Remember the weather will always affect your lesson regardless of whatever your kiteboarding instructor says. So make sure the conditions are right before even deciding on taking a lesson. If its going to be blowing 35mph then its a good idea NOT to take a beginner kiteboarding lesson on that day. The higher the wind, the harder it is to control the kite. Also its easier to learn with larger kites because they move slower. In high winds, you’ll be forced to use a smaller much faster kite.

Remember, your instructor is motivated to make you take the lesson because he only gets paid if you take the lesson. Thus you really have to understand what the best conditions are for what your trying to learn.

Dont take beginner kiteboarding lessons if the wind is blowing more than 20mph. The wind should be sideshore (unless they have a chase boat for you) and there should be minimum chop.

Questions to Ask

This is a list of questions you need to answer about the school if your serious about getting the most bang for the buck from a kitesurfing school.

  • Do they have a chase boat or jetski available? This will maximize the teachers ability to come to your aid when in trouble? This will also maximize your time on the water which is what you want.
  • Do they have the most appropriate gear? Kites are specifically designed for a broad range of users from beginners to advanced riders who do tricks about 50 feet in the air. You want to make sure the gear that you use is made for beginners and not any other type. The gear should be the right kite size with the right line length. The longer the line length, the more forgiving a kite but also the more powerful its pull. Make sure they are using the newest SLE kites with large depower.To make sure they dont lie to you read up on kite types here.
  • Do they have the newest gear? Kitesurfing gear has been making tremendous leaps and bounds in the last few years. So much so that it might take you twice the number of lessons to learn on gear bought 3 years ago.  Good instructors and clubs dont always have the newest gear for you.  Also make sure the gear is new … ie less than a year old. The worst thing to happen is to waste your vacation on old antiquated gear. The newest model SLE Kites and big floaty boards are a MUST. C-kites and small boards are a big no-no.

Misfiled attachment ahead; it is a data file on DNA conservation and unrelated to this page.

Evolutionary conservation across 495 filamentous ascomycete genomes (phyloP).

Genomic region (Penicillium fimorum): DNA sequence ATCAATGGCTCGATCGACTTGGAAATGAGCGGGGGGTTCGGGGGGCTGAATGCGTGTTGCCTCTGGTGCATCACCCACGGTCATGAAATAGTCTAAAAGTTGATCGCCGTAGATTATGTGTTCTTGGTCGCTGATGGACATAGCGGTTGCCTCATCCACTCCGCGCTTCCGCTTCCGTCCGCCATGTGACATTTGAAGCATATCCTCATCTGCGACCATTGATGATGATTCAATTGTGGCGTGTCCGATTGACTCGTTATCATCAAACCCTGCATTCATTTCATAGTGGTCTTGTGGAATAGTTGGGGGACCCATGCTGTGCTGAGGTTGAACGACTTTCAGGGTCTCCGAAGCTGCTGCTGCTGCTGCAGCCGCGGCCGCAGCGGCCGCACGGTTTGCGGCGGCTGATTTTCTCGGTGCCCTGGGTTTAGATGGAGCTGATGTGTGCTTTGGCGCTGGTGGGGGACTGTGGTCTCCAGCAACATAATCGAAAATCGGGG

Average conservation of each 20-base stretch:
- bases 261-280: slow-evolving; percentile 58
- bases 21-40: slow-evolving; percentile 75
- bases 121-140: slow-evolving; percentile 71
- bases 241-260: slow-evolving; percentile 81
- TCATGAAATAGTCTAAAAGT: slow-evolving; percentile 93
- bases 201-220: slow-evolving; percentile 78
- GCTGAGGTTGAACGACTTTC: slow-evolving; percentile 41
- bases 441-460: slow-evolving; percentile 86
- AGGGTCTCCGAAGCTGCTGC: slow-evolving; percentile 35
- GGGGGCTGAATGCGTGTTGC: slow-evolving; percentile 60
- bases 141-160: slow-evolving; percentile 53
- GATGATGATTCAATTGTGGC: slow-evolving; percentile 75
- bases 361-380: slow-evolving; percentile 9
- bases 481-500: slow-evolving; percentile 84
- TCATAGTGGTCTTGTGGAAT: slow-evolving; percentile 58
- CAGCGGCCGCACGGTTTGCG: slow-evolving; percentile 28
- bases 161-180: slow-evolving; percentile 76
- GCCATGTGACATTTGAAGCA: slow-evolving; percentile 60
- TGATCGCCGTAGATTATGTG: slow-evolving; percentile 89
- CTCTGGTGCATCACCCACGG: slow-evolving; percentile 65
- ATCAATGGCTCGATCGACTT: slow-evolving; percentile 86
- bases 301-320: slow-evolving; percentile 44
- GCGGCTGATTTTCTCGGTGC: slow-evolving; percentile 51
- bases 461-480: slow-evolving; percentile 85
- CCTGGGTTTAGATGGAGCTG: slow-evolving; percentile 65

• Do they ask you to prepare ahead of your class? If the school really cares about you getting on that board, they should give you some material ahead of time to watch and get acquainted with kitesurfing. Some schools ask you to buy the progression beginner dvd and watch it before you come for your first lesson. This is a good idea.
  • Can the instructor communicate to you when your out on the water? This may seem stupid but the most important thing during a lesson is the ability of your instructor to communicate to you. Even if the kiter is a world PKRA champion, unless he can communicate to you then there is little or no use taking a lesson with him/her. Thus make sure you can understand what he is saying and that you have some mechanism to hear what he’s saying while your on the water. (Ie a wireless headset or something like that.)
  • Do they give you a money back guarantee if there is no wind? In case there is no wind some schools give you a free credit for future lessons. Some dont give you any at all. If your on vacation you probably want to be able to get your money back as your probably never going to come back to that particular place.
  • Do they teach you to kitesurf without a board leash? Board leashes are dangerous especially out on the ocean when there are waves and gusty wind. This is because if you get thrown from the board into the air, its likely you will land back on the board if you have a kite leash on. A school which teaches you how to kitesurf without a board leash is probably a better school than one that uses board leashes.
  • Do they provide a helmet, impact west and goggles? Most schools do. Do NOT take lessons with anyone who doesn’t provide you with good quality safety wear.
  • How is the time calculated? Most schools offer rates on a hourly basis. So make sure they start the clock when your at the beach at the water not while your chatting up the sales girl. If your using your own gear ask them where they will be launching from and if you can get there, make sure your rigged up before the instructor gets there. If he’s a good instructor he’ll make sure that you get about 30-45 minutes extra but still charge you for the regular 3 hours.
  • Can some part of your lesson be used to pay for gear that you buy from them later? Eg: if you take a lessons for $300 will they give you a discount ($100 or more) off any gear that you might want to buy after your lessons? Most schools will only be more than happy to apply some or all of your lesson cost to the purchase of gear from them.

And that’s about it. I’ve had a few bad experiences with kitesurfing schools where I’ve been taken out on days that I really shouldn’t have been on the water. Hopefully this article will save you from having the same experience!

Instructor: “Its upto you. Its good wind out there.”.

Me: “Hmmm ok … ”

Dont let this happen to you!

Happy Winds.

-Vivek